3D Workflow In Adobe Photoshop CS4

May 31, 2009 2:12 am

Tags: 3D, Adobe, After Effects, BodyPaint, CINEMA 4D, COLLADA, Flash CS4, Maya, Photoshop, Photoshop CS4, Renderosity

Using 3D assets in Adobe Photoshop CS4 has evolved since the previous version, in a way thanks to the implementation of the GPU power to speed up the application. In Photoshop CS3 you could already import and manipulate 3D objects, but the workflow was rather slow due to the poor 3D performance.

This has changed now, and manipulating 3D objects in Photoshop CS4 is not any slower than manipulating them in your 3D application of choice. You can also use the Adobe Dynamic Link to take them into other applications, although the results can vary from application to application.

3D car in Photoshop CS4

3D objects in Photoshop are treated as standard layers. You can adjust them, apply filters, combine them and also paint on them. However, that doesn’t affect the way you manipulate them in 3D space.


The 3D object layer displays all the different materials of the imported object. This is extremely useful as you can “paint textures” on top of your object, as you can now use Photoshop as your 3D texture paint tool. Each material is listed under your 3D layer, so you can turn them on/off as you wish. You can also double-click one of those materials and it will open the texture as a new document that you can modify.


This is similar to using MAXON's BodyPaint, although I believe BP has a very good set of features that still make it the obvious choice for 3D texture painting over Photoshop (or any other 3D painting software). This doesn’t mean Photoshop CS4 doesn’t pose as a very good adversary.

As I said before, you can also apply filters and color adjustments to your 3D layers. You can also layer two (or more) copies of your 3D layer and combine them using any of the blending modes. Maybe you have a 3D object and you want to accentuate your highlights more. You can simply duplicate that layer, color correct it and blend it with the original, just like you’d do with a rendered image.

Note that the filters are applied to the materials, not to the objects themselves. This means you can’t apply a blur filter and expect your 3D model to be “defocused.” The only way to apply your filters to your 3D model is to “rasterize” it first, although that means you lose all of that 3D data since your model is flattened onto a layer.

Photoshop blur filter on 3D object

The Adobe CS4 improves performance in various areas, like video encoding, filtering and 3D performance in Photoshop CS4. Just like before, you can move, rotate, and scale your model in your canvas, but in Photoshop CS4 those transformations are blazing fast, and any computer with a decent GPU should be able to take advantage of that (my system has a Quadro FX 1700 card, but I’ve also tried this feature on someone else’s computer, running on a Radeon entry-to-mid class gaming card with similar results).

Unfortunately, the show stopper comes when you try to use 3D models inside other CS4 applications. The logical choice was to use 3D models in After Effects, as it has 3D layer manipulation capabilities.

Importing a PSD file with a 3D layer worked flawlessly thanks to the Adobe Dynamic Link. The problem was, however, trying to work with the 3D layer.

After Effects allows you to transform your model in any way you want. You can also animate those transformations and make a movie. Manipulating a 3D object in a composition is very slow, though. Obviously, the lower the resolution of your model, the faster interactions will be. However, the models must be extremely lightweight if you want to be able to work with them at decent speeds (and I really mean it).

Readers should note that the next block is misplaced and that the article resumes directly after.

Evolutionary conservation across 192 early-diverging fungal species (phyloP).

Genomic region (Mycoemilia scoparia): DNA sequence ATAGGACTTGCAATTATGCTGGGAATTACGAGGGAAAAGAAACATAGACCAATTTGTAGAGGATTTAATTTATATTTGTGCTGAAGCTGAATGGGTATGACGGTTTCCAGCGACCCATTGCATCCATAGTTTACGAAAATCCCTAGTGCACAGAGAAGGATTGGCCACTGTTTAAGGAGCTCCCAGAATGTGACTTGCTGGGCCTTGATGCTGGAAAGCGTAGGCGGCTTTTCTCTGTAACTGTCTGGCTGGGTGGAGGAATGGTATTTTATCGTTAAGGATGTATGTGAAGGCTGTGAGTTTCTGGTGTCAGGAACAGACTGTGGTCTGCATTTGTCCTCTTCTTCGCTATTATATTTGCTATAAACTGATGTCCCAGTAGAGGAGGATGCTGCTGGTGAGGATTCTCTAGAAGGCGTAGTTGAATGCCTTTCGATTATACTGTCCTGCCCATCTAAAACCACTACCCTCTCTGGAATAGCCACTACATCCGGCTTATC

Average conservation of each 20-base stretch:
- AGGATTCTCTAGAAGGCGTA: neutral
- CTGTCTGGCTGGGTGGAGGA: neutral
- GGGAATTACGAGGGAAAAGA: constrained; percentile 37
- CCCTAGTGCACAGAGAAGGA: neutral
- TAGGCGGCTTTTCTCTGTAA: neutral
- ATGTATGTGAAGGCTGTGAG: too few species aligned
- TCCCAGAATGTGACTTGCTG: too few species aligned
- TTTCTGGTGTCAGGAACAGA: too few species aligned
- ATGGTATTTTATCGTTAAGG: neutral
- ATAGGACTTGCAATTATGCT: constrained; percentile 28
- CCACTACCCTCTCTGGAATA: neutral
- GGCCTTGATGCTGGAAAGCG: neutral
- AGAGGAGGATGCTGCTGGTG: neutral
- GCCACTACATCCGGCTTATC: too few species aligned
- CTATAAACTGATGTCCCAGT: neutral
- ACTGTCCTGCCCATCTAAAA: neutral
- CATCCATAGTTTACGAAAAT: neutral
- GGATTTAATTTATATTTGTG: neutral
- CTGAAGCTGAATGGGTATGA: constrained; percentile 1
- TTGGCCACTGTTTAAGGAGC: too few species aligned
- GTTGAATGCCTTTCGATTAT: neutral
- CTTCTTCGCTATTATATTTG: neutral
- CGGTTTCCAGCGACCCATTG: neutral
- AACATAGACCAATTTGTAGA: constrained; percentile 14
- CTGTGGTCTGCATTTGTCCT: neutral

In my tests I used the same car model (142,526 faces). I can manipulate the model in both Maya and Photoshop CS4 very fast. However, every time I tried to transform the model in After Effects CS4, I had to wait for at least 10 seconds to see the result. You can utilize 3D models inside After Effects CS4 just like any other layer. This means you can add filters to them, change blending modes and also animate any of its parameters.

It’s a shame this still doesn’t work to its full potential, as it would really be helpful for users working on 3D compositing (note that After Effects has a Maya .ma file importer, but that’s only used to import camera animation data, as it will not import 3D models).

As you may know, Flach CS4 also imports PSD files, which is extremely helpful if you’re working on an interactive CD or a website, as you can create your entire layout in Photoshop and then put it together in Flash. You can also import PSD files containing 3D objects. Unfortunately, those 3D objects are flattened during import, so you can’t manipulate them in Flash.

3D in Flash CS4

That is not entirely a problem, though, since there’s already a Flash module that will allow you to use 3D models in COLLADA format.

This article was meant to describe how the 3D layer workflow works in the Adobe CS4, on both the Photoshop side and the Dynamic Link side. I also wanted to share some ideas on how these features are used, as well as what to expect in some scenarios.

For more information:

Editor's Note: Be sure to check out all the valuable resources available right here on Renderosity, for all your artistic endeavors, starting with the following related links:

Sergio Aris Rosa [nemirc], is Sr. Staff Writer for the Renderosity Front Page News. Sergio discusses on computer graphics software, animation techniques, and technology. He also hosts interviews with professionals in the animation and cinematography fields.

June 1, 2009

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Article Comments

deemarie ( posted at 8:12AM Tue, 02 June 2009

Hey Sergio, Thanks for you expert look into the 3D aspects of Adobe Photoshop CS4 :]